I have a roughly ten year old Brother HL-5370DW printer on the shelf next to me. This printer is mostly used by my wife to print sewing patterns. When I was studying computer science, I sometimes printed documents I've written for proofreading. I often was able to find typos that I didn't see on the screen even after proofreading the document two or three times. However, I didn't bother to print out my bachelor thesis. Printing 120 pages just for proofreading just seemed a waste to me. I did my proofreading on the screen extra carefully, and nobody complained about typos. (Which doesn't mean that there were none.)
Having finished my studies, I hardly ever print out documents. However, I still prefer to read long texts on paper rather than on the screen. Therefore I often buy technical books as paperbacks or hardcovers rather than ebooks. And if I buy an ebook with demanding content, I print out those sections for offline reading.
Having switched to OpenBSD for my private computing shifted my reading habits
more towards manpages. When I need to figure out how something works on
apropos(1) beats Google as a starting point in many cases. Some
manpages are really long, for example
ksh(1). I have a book on the Korn Shell
in my basement, which covers
ksh93. However, there are some differences
ksh93 and OpenBSD's
pdksh. So reading the manpage not only gives me
more accurate information, but also less to read.
So why not printing out the manpage
ksh(1)? I can do so even nicely formatted
$ man -T ps -O paper=a4 ksh >ksh.1.ps
ksh.1.ps can be read with
zathura(1), given that the package
zathura-ps is installed:
# pkg_add zathura zathura-ps $ zathura ksh.1.ps
But why using PostScript and not PDF like anybody else for the last twenty five
years? Because PostScript is the least common denominator and, thus, supported
out of the box by OpenBSD. (For fancier printing options, check out
I'd like to keep it minimalistic for the moment.)
I figured out how to configure my printer by reading the section The lpd Printing Daemon in the 16th chapter of Absolute OpenBSD (2nd Edition) (p. 306-307) by Michael W Lucas. This is how I applied the configuration to my local setup.
First, I created the file
/etc/printcap with the following content:
lp|brother:\ :sh=:\ :rm=192.168.178.52:\ :sd=/var/spool/output/brother:\ :lf=/var/log/lpd-errs:\ :rp=brother
There must be a newline at the end of the file. The line breaks are escaped using backslashes, except for the last line. The options are defined as follows:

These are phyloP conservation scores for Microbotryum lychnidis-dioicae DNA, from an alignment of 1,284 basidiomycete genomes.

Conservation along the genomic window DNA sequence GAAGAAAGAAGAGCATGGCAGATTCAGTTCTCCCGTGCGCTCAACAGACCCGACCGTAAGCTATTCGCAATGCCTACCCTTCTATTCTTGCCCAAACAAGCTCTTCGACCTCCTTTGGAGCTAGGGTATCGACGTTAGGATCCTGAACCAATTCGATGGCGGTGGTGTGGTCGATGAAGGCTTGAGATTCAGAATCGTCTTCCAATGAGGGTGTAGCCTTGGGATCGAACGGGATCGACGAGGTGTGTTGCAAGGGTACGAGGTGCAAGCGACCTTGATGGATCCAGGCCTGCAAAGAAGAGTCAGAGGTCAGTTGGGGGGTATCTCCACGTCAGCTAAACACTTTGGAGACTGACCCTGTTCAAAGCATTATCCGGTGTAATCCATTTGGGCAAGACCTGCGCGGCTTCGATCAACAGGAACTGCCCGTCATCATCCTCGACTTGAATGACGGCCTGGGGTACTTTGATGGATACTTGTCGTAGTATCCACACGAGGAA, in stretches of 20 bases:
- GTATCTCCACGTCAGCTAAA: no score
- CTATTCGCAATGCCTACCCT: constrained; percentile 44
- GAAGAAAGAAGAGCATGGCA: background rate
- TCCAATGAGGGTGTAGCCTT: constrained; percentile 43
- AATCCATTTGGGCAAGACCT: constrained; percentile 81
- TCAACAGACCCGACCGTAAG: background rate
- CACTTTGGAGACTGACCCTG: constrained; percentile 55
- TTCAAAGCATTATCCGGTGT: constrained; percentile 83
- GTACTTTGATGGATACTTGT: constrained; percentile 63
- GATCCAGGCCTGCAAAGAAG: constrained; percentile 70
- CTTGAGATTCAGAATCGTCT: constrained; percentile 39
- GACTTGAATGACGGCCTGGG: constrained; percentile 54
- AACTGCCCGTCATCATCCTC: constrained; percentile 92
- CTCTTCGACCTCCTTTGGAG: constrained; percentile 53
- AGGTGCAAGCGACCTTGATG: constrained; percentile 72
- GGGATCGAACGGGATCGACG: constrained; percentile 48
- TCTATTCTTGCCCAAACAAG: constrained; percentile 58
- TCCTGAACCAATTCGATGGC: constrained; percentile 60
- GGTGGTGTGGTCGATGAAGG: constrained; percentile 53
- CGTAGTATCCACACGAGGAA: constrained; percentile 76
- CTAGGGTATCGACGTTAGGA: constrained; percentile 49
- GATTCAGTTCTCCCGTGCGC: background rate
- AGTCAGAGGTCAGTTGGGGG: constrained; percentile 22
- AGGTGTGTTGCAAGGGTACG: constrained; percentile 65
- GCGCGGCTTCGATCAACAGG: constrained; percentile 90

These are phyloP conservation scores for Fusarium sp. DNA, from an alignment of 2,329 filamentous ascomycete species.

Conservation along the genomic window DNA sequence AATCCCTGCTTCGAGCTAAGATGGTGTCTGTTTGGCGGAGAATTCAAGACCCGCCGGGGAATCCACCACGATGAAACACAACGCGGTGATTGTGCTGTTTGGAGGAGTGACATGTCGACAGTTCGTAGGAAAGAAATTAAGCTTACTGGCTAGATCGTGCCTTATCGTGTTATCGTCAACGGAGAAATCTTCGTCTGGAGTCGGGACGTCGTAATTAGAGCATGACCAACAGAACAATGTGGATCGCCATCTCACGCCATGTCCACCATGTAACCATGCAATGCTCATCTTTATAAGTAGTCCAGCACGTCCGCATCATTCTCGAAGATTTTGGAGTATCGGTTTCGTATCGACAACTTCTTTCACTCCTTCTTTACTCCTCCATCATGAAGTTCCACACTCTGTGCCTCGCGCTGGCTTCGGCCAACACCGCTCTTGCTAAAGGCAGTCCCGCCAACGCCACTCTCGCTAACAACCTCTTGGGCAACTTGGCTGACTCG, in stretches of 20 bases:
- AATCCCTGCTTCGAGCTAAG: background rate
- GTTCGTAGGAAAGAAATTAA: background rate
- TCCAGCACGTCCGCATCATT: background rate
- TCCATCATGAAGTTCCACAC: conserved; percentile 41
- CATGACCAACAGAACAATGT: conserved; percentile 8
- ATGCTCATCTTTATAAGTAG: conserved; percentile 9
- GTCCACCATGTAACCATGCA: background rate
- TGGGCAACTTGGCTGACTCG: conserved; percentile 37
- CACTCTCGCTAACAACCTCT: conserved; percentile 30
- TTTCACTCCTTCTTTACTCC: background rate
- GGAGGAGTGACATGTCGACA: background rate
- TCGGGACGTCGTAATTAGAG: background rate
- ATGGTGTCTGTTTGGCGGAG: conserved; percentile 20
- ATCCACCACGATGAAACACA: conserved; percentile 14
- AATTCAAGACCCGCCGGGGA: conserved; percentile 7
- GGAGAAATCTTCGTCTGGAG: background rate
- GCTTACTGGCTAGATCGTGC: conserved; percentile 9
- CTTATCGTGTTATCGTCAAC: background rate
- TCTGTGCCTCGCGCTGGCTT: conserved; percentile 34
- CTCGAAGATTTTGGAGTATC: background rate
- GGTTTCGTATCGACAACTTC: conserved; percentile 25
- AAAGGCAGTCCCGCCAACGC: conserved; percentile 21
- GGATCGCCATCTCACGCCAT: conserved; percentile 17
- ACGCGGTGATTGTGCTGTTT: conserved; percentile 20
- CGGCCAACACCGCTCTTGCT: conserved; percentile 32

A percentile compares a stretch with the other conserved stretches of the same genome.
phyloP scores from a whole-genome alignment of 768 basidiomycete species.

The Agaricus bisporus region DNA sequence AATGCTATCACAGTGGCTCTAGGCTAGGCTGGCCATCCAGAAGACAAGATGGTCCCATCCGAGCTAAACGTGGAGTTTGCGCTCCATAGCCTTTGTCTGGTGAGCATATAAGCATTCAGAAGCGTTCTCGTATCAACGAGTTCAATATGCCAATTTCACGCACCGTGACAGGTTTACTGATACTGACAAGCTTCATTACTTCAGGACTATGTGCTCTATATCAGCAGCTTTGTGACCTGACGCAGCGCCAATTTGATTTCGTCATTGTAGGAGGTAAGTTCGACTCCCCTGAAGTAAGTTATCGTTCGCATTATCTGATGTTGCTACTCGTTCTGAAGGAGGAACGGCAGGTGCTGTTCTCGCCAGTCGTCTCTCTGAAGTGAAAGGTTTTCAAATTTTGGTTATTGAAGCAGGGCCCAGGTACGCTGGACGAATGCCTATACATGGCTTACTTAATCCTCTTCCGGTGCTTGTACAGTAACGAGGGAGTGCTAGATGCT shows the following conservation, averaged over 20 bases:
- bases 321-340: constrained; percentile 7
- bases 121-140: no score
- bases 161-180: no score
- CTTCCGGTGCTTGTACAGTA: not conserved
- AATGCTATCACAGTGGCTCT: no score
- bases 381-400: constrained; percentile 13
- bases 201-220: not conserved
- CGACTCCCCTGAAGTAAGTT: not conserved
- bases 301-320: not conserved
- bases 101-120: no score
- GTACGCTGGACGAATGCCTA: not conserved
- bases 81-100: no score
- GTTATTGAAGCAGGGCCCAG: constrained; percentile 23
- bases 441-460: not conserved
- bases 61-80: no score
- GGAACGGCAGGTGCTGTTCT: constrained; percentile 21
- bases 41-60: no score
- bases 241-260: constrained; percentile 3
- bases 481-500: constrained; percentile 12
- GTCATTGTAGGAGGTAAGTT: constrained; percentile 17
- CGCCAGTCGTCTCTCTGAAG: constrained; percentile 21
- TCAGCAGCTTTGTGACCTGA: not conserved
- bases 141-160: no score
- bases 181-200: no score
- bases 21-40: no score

- The first line defines two names for my printer:
lp, which should always be there, and
brother, which is my arbitrary name for the printer.
- The second line (
sh) defines that no burst page (summarizing the last print job on a special page) should be printed.
- The third line (
rm) refers to the printer on the network. My FritzBox always gives the same IP to my printer. It's also possible to use the printer's hostname.
- The fourth line (
sd) defines the spooler directory for this printer. Print jobs are written into that directory.
- The fifth line (
lf) defines a log file for error messages, which you hopefully never need to check.
- The sixth line (
rp) defines the remote printer name.
Next, the spooler directory needs to be created. It must be owned by the user
root and the group
daemon. Regular users need write access to this directory
in order to print documents:
# mkdir /var/spool/output/brother # chown -R root:daemon /var/spool/output/brother # chmod 770 /var/spool/output/brother
Now the printer daemon
lpd needs to be activated. To do so on system startup,
add the following line to
Then start the service:
# /etc/rc.d/lpd restart
Update (2020-09-21): As one reader on
Hacker News pointed
out, the last two steps can be performed using
# rcctl enable lpd # rcctl restart lpd
The manpage says that
rcctl(8) was introduced in OpenBSD 5.7 back in 2015.
Absolute OpenBSD (2nd Edition) is from 2013 and, thus, older than that. (At
the time of this writing, I'm using Version 6.7.)
Another reader pointed out that setting the access rights to
777 is a bad
practice. That's true, and I actually got the reasoning behind this wrong: I
thought any user must be able to write to the spooler, because any user is
supposed to print. However, it's
lpd that is writing to the spooler, which of
course runs under the
daemon group. Therefore, the access rights for
/var/spool/output/brother should be set to
770, not to
777 (as corrected
Now the printer is ready to accept jobs. In order to print the PostScript file
generated before, just run
lpr on the file:
$ lpr ksh.1.ps
It's also possible to send the PostScript output directly to the printer (this is Unix, after all), if no preview is needed:
$ man -T ps -O paper=a4 ksh | lpr
Printing plain text files behaved strange on my setup, but could to using the
pr formatter with
lpr as follows:
$ lpr -p plain.txt
Instead, I also convert plain text files to PostScript, which looks quite nice
on paper. I use
enscript(1) for this task:
# pkg_add enscript $ enscript plain.txt -o plain.ps $ lpr plain.ps
PDFs can also be converted to PostScript using
pdf2ps(1), which comes with
GhostScript, i.e. the
$ pdf2ps document.pdf document.ps
Unfortunately, this doesn't work with all PDFs. But for the time being, I have
enough manpages to read. Printing PostScript works extremely fast, by the way.
When I press return at the end of a
lpr command, I can see the status LED on
my printer start blinking almost immediately.